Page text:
2019 Volume 6 Issue 1 Pages 18-00326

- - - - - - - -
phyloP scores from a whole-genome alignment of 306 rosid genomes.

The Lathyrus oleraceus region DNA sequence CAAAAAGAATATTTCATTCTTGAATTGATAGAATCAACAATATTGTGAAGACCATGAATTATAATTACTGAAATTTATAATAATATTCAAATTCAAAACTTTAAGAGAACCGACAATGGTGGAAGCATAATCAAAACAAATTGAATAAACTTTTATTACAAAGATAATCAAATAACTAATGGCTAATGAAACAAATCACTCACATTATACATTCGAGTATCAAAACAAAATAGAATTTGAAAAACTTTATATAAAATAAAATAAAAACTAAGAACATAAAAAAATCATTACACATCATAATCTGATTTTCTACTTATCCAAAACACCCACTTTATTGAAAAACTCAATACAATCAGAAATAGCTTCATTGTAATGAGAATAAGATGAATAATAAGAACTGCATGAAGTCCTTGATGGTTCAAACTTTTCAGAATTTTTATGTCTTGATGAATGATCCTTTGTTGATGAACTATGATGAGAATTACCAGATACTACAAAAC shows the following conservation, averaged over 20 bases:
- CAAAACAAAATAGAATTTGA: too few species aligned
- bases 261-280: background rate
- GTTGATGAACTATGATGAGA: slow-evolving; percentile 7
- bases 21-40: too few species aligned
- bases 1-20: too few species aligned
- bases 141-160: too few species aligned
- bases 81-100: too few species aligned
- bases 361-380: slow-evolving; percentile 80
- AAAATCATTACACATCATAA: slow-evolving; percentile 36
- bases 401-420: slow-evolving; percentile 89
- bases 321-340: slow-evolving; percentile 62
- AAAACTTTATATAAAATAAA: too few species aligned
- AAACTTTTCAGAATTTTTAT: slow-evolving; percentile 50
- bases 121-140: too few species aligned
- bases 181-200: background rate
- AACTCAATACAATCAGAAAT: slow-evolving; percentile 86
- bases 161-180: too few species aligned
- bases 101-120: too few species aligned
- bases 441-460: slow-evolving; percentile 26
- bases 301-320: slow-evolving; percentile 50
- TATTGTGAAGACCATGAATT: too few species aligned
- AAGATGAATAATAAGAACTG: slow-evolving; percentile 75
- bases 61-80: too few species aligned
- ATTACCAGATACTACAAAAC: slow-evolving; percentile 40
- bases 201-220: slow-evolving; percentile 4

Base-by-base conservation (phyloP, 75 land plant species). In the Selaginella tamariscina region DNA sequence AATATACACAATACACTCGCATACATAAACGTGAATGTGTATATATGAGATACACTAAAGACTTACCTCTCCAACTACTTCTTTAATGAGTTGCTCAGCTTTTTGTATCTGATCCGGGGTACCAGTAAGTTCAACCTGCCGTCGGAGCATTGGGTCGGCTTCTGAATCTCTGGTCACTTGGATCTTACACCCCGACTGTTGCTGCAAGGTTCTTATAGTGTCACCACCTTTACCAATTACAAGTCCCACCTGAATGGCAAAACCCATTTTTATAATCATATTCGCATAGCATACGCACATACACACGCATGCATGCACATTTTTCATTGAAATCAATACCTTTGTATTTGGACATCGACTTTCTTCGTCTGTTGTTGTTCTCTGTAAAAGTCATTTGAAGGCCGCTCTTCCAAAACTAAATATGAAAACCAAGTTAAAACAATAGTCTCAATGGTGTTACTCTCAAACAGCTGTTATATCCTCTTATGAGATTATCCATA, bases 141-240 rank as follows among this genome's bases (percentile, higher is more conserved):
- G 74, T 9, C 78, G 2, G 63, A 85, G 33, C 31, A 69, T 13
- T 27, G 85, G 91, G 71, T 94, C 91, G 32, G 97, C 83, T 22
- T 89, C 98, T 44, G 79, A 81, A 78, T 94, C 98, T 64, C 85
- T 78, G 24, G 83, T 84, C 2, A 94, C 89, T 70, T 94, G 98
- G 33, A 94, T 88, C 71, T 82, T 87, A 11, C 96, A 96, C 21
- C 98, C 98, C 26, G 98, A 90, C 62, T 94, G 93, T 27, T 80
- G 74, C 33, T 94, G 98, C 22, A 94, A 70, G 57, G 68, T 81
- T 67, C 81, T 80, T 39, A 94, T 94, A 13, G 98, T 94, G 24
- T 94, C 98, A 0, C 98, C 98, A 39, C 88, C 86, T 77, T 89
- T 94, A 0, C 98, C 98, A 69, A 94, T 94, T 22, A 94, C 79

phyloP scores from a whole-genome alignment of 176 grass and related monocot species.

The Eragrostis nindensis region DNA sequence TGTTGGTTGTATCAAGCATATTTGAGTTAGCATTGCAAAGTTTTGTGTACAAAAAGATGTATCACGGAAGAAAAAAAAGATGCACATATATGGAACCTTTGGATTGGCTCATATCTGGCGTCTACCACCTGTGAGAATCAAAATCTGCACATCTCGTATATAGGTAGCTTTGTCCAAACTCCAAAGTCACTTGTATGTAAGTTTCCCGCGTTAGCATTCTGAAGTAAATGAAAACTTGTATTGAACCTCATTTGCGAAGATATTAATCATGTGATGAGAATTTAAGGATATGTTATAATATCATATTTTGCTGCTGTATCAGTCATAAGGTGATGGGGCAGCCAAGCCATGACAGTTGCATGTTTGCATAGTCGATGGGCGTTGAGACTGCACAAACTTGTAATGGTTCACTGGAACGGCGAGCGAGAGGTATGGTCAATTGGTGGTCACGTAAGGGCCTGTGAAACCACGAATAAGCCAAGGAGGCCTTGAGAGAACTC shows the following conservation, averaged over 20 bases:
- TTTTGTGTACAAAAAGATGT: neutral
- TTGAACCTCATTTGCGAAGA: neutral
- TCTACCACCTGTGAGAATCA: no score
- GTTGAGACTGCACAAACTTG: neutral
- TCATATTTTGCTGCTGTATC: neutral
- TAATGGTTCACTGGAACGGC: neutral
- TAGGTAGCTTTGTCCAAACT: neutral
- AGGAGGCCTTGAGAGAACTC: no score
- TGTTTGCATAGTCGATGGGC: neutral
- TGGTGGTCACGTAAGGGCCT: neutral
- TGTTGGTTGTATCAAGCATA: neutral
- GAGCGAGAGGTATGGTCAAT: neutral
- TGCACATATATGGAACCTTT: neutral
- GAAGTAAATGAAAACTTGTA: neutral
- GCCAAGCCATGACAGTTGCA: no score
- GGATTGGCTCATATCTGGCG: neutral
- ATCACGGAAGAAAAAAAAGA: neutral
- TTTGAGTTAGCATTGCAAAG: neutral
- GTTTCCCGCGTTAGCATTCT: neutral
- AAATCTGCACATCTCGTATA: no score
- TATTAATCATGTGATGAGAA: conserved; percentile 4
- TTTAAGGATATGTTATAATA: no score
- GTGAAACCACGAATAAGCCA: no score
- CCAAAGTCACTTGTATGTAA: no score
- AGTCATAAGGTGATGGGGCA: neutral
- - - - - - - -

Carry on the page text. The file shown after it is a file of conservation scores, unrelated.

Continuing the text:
Multilayer thin films polymer have been commonly used in a wide range of electronics applications, such as solar cells, photoconductors, semiconductors, and light-emitting diodes, in which failure due to delamination can occur. For evaluating and improving the quality of a multilayer thin-film product, the interfacial strength between its layers must be measured correctly and accurately. In this work, the interfacial strength of a multilayer thin-film polymer was quantified by measuring the interfacial energy release rate (interfacial fracture toughness), Gi , using the nanoindentation test technique. Three specimens of four-layer thin films were fabricated on a glass substrate. The top layer of each specimen was prepared with different thicknesses. The unloading curve technique introduced by Kozuki and Kishimoto (2010) was implemented to quantify the Gi of each specimen. Then, cross-sectional observation of the specimens was performed to confirm the layer thicknesses and to identify the delamination condition after the test. The measured Gi tended to increase as the range between the two unloading curves used to calculate the delamination energy widened. This phenomenon is believed to be caused by the plastic energy of the deformed films during the indentation process. Finally, an empirical method for eliminating the effect of the plastic energy on the measured Gi was proposed. Using this method, a pure Gi value can be effectively extracted; thus, the interfacial strength of multilayer thin-film polymers can be measured correctly and accurately.